FEBRUARY 26 is a very special day for Olga Kathigasu. She was born on this day slightly over 86 years ago, or rather 86 years and 12 days ago as Olga would insist. Her memory is very sharp.
Olga is the only surviving member of the legendary Kathigasu family. She is the eldest daughter of the World War II Malayan heroine Sybil Kathigasu. Her father Dr A.C. Kathigasu and Sybil were respected for their daring activities helping anti-Japanese resistance fighters in Papan.
“I went away on Feb 25 but I can’t tell you where,” she says, like a child hiding a secret.
“At midnight I will celebrate by thinking about the three people closest to me, my mummy (Sybil), my daddy (Dr Kathigasu) and grandma (Beatrice Matilda Daly). I am most connected to them because they gave me life,” says Olga.
Authors of the recently published book Faces of Courage, Norma Miraflor and Ian Ward, were introduced to Olga by Perak Heritage Society president Law Saik Hong when they were doing research for a book on Chin Peng.
Olga does not hesitate to reveal that she had a bittersweet relationship with Sybil.
“She was very brave. When I saw her in prison she tried to tell me where the bullets were hidden in the Papan house. To make sure I understood, she turned around, took a piece of paper from the jailer’s desk and drew the location for me.
“After she had drawn the diagram, she crushed the paper and chucked it onto the floor. What if the guards had asked us what was on the paper? What if they had picked it up?”
(Dr Kathigasu and Sybil operated from their 74, Main Street house in Papan helping to treat the “hill people” – the guerillas. The doctor removed bullets from a wounded guerilla’s ankle. When the guerilla was caught by the Japanese he admitted that the doctor had removed the bullets from him. Dr Kathigasu and Sybil were subsequently arrested but the Japanese needed proof to sentence the doctor to death.)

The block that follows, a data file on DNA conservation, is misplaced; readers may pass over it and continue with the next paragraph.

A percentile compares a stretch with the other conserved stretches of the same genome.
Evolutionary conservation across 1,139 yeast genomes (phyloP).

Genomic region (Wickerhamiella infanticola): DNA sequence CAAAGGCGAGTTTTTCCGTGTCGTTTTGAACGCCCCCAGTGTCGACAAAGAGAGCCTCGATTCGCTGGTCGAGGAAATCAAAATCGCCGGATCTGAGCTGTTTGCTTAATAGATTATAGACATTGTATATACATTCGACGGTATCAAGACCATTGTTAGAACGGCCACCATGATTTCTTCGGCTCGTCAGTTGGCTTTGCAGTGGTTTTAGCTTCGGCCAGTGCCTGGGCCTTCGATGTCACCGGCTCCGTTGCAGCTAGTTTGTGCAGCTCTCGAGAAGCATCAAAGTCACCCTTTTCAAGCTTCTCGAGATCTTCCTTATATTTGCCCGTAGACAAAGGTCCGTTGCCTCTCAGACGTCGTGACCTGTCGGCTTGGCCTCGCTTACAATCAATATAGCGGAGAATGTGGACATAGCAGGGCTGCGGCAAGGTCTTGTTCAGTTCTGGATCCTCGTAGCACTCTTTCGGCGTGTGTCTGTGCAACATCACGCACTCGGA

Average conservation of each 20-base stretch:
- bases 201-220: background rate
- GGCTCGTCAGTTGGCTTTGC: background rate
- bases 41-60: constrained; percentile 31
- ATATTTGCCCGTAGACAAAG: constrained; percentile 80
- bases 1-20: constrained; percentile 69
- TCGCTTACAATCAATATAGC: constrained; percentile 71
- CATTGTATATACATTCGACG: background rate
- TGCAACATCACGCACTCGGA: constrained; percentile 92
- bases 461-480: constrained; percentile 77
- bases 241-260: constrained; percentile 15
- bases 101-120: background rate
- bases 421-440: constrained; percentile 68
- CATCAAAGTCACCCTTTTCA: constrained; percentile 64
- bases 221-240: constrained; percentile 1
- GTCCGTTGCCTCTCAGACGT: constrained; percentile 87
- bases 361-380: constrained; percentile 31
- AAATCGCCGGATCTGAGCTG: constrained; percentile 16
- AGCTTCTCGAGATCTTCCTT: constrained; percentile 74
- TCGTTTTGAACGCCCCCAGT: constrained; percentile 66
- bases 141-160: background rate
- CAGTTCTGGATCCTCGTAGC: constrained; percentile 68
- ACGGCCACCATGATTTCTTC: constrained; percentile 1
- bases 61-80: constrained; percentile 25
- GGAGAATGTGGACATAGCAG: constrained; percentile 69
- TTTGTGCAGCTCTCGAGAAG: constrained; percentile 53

“My mother told me: ‘You must get rid of that (the bullets). Your daddy’s life depends on it. If found, your daddy’s head will go off!’
All I could think of was that they both should not die in prison. The chief justice was to give the final verdict on their death sentence in two weeks’ time.
“I managed to find the bullets kept in a vitamin bottle together with a note for the hill people near the vegetable patch at the rear of the house. I burnt the note and threw it away before taking the bullets and throwing them into Sungai Pari near Menglembu, making sure no one saw me doing it.”
Olga admits that she was never close to Sybil even though they were quite alike in temperament and looks. She speaks dearly about her grandma whom she said had saved her life twice.
“I never worked a day in my life. I used to tell people I was daddy’s pet, mummy’s dumpling and grandma’s darling,” she declares.
Olga griped about not making it to medical school in Singapore as the school she attended in Ipoh did not prepare her for the entrance exam.
“People used to tell me that I must be proud that my mother was given the George Medal for her bravery. But I would say not because I didn’t want her to do silly things (like helping the hill people). I wanted her to be alive to share my joy and sadness,” she says.
(The George Medal was institutes by England’s King George VI to recognise civilian bravery in the face of enemy action.)
Today she lives in a private welfare home in Canning Garden in Ipoh and survives on the interest from the RM28,000 that Dr Kathigasu had willed to her.
As she put on her reading glasses and, with trembling hands, signed her name on a copy of Faces of Courage, she gestured for me to come closer and whispered where she had gone to hide for her birthday and that she would be around for many more birthdays to come.
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